"Vizagapatam", Vol. 1, by W. Francis, District Gazetteers Series, Madras Government Press, 1907
Made available by the Internet Archive.
Source: Library of the University of California, Los Angeles
Edited by R Sivaramakrishnan. Posted to IRFCA on: August 16, 2008.
There is only this much about the railways in the district:
The district is traversed from south to north by a broad-gauge line which was built by the State and is now worked as far as Waltair by the Madras Railway Co., and from thence onwards by the Bengal-Nagpur Railway Co. The former section (61 miles) was opened to traffic in 1893 and the latter (76 miles) in the following year. This line enters the district at Payakaraopeta by a bridge of four spans of 100 feet across the river which forms the boundary between Vizagapatam and Godavari, and passes to Anakapalle (crossing the Sarada on a bridge of six spans of 100 feet), Waltair, and the beach at Vizagapatam. Returning on its tracks for a short distance, it makes a detour to avoid the Simhachalam hills and goes on over the Gostani (five spans of 100 feet) to Vizianagram and thence across the Champavati near Nellimarla (four similar spans) to the boundary of the district on the Langulya river opposite Chicacole.
Another line, which has long been projected, was first surveyed in 1881, and is at last to be actually begun is that from Vizianagram to Baipur in the Central Provinces, vid Gajapatinagaram, Bobbili, Parvatipur, Rayagada and the Kalyana Singapur valley, through the ghats near Satikona by a tunnel 1,000 feet long and 1,388 feet above the sea, and so into the Central Provinces by the valley of the Tel river. The length in this district will be 133 miles. The original 1881 survey was made by Mr. K. F. Nordmann and his report (G.O,, No. 2366, Public Works, dated 13th September 1882) stated that the difference between the cost of following the above route and of carrying the line by the alternative alignment up the Pottangi ghat, down to Jeypore, and thence northwards via Naurangpur was slightly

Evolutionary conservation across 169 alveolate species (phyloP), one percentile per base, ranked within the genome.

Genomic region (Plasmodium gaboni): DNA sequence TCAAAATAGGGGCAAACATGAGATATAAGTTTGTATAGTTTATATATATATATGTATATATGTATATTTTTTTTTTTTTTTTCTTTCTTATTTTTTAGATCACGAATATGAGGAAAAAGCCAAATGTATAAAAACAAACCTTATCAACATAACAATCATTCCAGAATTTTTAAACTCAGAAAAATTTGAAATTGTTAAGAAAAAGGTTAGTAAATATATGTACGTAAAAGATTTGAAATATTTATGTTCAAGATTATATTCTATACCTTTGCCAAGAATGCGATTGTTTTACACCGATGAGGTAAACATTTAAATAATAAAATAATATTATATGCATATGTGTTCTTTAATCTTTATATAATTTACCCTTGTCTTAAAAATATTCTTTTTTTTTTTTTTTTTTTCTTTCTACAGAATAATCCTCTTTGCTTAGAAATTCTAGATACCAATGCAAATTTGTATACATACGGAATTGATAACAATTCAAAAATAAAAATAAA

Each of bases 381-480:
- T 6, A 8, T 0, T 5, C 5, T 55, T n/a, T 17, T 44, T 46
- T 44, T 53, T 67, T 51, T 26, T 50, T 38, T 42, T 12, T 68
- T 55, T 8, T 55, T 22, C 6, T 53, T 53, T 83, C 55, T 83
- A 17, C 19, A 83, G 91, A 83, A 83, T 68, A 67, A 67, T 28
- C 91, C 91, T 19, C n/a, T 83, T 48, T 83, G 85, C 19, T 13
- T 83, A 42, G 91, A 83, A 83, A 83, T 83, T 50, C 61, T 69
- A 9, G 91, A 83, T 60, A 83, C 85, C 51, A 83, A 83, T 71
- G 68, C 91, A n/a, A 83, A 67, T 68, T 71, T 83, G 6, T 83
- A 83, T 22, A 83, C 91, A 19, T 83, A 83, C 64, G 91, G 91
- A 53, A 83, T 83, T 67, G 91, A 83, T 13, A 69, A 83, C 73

in favour of the latter route, which, though steeper, was shorter. The country alongside this latter is also richer than the Rayagada valley, where there is little irrigated land. The authorities however considered that the difficulties of the ghats up to Pottangi and down to Jeypore would probably prove more considerable than was anticipated and that the cost of working trains up the heavy inclines on that line would be great, and preferred the easier route now finally selected. Mr. Nordmann suggested that, if this was chosen, a road should be carried from Naurangpur eastwards to Rayagada to tap the rich wet area round the former place and Kotapad, but this would have to cross a saddle 2,700 feet above the sea and about 25 miles of it would be within the Kalahandi State. An easier line would probably be that from Kalvana Singapur to Maidalpur and thence through Pappadahandi to Naurangpur.
Connected with the new line is the question of the construction of a harbour at Vizagapatam - or perhaps Bimlipatam - for the export of the produce of the Central Provinces which is expected to pour down to the sea. Calcutta is said to have already as much trade as it can cope with, and an alternative outlet is considered necessary on this ground alone. The steps which should be taken, and the agency and funds which should be employed, are now under consideration.
Vizagapatam and Bimlipatam are regularly visited by the boats of the British India Steam Navigation Co., and Clan Line steamers call at intervals at the former place for the manganese from the Garividi mines. Within recent memory a regular fleet of schooners, owned and manned by natives, used to ply from Vizagapatam, and boats of this class were built in the backwater there, but the steamers have now captured all the trade to Burma and the coasting traffic is monopolized by the railway.
But the chapter, which commences on p. 133, has vivid descriptions of the ROADS which were being laid on difficult territory in the Agency areas around Jeypore towards Koraput, which decided the alignment of the railway that was built a century later.